Creating Web Apps for the iPhone that work offline

Some people don’t want to go through the hassle of creating a native iPhone OS application. Maybe they don’t want to battle with the app store approval process, or maybe they’re just more comfortable in the world of HTML and Javascript. If you’re one of these people, you’re in luck. With the implementation of HTML5 in WebKit-based web browsers like Safari, Mobile Safari, and Chrome, your web apps can now have offline functionality.

Over at Google Code, you can go grab pjs4iPad. It is described thusly: “pjs4iPad lets you create Processing.js apps that can be run and edited directly in HTML5 browsers and will run offline.” If you’d like to try it out, you can go to the Demo page in a WebKit-based browser.

If you’d like to see pjs4iPad in action, here is a video of it:

I’m excited to see more web developers make offline capable web apps. I really think that there is an untapped market sitting there. Let’s get it going, people! We’ve already seen Google leading the way with mobile Gmail using offline databases, and Google Voice becoming a mobile web app after the App Store rejection. Personally, I’d really like to see Apple show off some of the really cool things that web apps can do on the iPhone, iPod Touch, and iPad. It wasn’t too long ago that they were singing the praises of web apps over native apps.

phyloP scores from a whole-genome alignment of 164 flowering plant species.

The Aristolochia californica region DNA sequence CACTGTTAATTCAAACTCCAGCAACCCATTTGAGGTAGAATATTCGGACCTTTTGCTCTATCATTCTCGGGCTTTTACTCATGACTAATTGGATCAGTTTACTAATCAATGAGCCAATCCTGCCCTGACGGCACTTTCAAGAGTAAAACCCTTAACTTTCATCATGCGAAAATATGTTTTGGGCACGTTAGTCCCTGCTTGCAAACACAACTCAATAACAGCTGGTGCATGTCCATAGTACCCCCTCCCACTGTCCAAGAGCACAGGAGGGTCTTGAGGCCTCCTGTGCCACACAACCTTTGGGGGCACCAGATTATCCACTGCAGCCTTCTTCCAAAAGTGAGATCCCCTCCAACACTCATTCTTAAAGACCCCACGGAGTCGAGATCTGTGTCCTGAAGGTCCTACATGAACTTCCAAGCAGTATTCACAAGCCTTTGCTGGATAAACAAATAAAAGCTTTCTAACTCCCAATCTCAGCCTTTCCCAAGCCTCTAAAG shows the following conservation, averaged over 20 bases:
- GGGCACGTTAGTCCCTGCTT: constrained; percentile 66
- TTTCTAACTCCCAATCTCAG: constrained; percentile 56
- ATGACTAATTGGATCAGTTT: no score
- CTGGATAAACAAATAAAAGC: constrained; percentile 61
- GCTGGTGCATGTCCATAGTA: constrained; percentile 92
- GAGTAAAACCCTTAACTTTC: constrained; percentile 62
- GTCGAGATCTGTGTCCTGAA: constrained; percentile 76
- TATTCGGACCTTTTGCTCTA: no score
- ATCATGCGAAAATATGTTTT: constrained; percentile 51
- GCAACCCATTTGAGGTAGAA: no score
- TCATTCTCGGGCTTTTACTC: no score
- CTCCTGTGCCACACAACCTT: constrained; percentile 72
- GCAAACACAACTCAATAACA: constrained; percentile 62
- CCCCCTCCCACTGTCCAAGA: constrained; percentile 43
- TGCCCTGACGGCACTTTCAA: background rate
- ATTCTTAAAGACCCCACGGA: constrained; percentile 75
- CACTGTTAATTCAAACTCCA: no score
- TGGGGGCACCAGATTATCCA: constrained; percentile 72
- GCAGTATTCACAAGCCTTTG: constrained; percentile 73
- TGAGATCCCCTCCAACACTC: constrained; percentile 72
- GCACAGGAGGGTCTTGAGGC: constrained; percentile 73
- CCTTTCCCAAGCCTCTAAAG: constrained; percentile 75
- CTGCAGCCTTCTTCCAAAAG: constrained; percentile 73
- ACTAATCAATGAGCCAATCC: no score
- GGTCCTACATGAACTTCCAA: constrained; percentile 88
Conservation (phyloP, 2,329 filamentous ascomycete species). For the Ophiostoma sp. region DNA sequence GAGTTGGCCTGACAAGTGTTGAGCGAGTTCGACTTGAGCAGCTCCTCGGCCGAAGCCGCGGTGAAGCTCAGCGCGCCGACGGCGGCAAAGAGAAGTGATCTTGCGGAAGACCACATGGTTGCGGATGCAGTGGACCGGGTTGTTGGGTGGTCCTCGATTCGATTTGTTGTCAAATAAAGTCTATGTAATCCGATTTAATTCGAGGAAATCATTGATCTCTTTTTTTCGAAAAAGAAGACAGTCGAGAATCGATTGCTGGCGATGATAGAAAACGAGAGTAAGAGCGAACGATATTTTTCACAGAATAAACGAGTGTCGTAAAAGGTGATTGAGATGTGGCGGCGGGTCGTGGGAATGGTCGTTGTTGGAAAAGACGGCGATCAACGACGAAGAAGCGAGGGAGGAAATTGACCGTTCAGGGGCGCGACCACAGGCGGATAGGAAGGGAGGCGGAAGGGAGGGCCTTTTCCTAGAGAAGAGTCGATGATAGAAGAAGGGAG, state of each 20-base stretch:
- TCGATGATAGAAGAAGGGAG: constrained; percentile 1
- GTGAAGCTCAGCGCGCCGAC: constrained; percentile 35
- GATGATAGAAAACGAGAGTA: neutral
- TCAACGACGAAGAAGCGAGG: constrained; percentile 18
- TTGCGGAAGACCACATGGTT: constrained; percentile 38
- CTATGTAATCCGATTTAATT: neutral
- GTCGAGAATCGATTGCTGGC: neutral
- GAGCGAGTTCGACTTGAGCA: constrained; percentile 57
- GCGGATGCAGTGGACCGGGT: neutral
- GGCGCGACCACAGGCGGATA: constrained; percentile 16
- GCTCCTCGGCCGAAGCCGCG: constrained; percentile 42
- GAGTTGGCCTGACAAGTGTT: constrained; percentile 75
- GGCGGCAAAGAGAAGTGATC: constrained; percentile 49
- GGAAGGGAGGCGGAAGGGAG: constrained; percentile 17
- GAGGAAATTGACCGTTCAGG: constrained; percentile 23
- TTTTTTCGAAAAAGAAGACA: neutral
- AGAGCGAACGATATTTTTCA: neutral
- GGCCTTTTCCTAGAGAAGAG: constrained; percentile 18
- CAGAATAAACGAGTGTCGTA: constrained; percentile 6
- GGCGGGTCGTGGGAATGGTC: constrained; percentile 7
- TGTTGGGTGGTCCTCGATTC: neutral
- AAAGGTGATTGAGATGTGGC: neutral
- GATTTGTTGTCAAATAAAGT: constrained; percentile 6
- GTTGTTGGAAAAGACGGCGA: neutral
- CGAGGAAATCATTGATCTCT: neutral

Have you made a cool web app with offline support? Know of any interesting ones? Let use know by commenting on this post or by hitting me up on Twitter.

Article Via WebKitBits
Photo Credit: kurtxio

Grant is a writer from Delaware. In his spare time, Grant maintains a personal blog, hosts The Weekly Roar, hosts Quadcast, and writes for video games.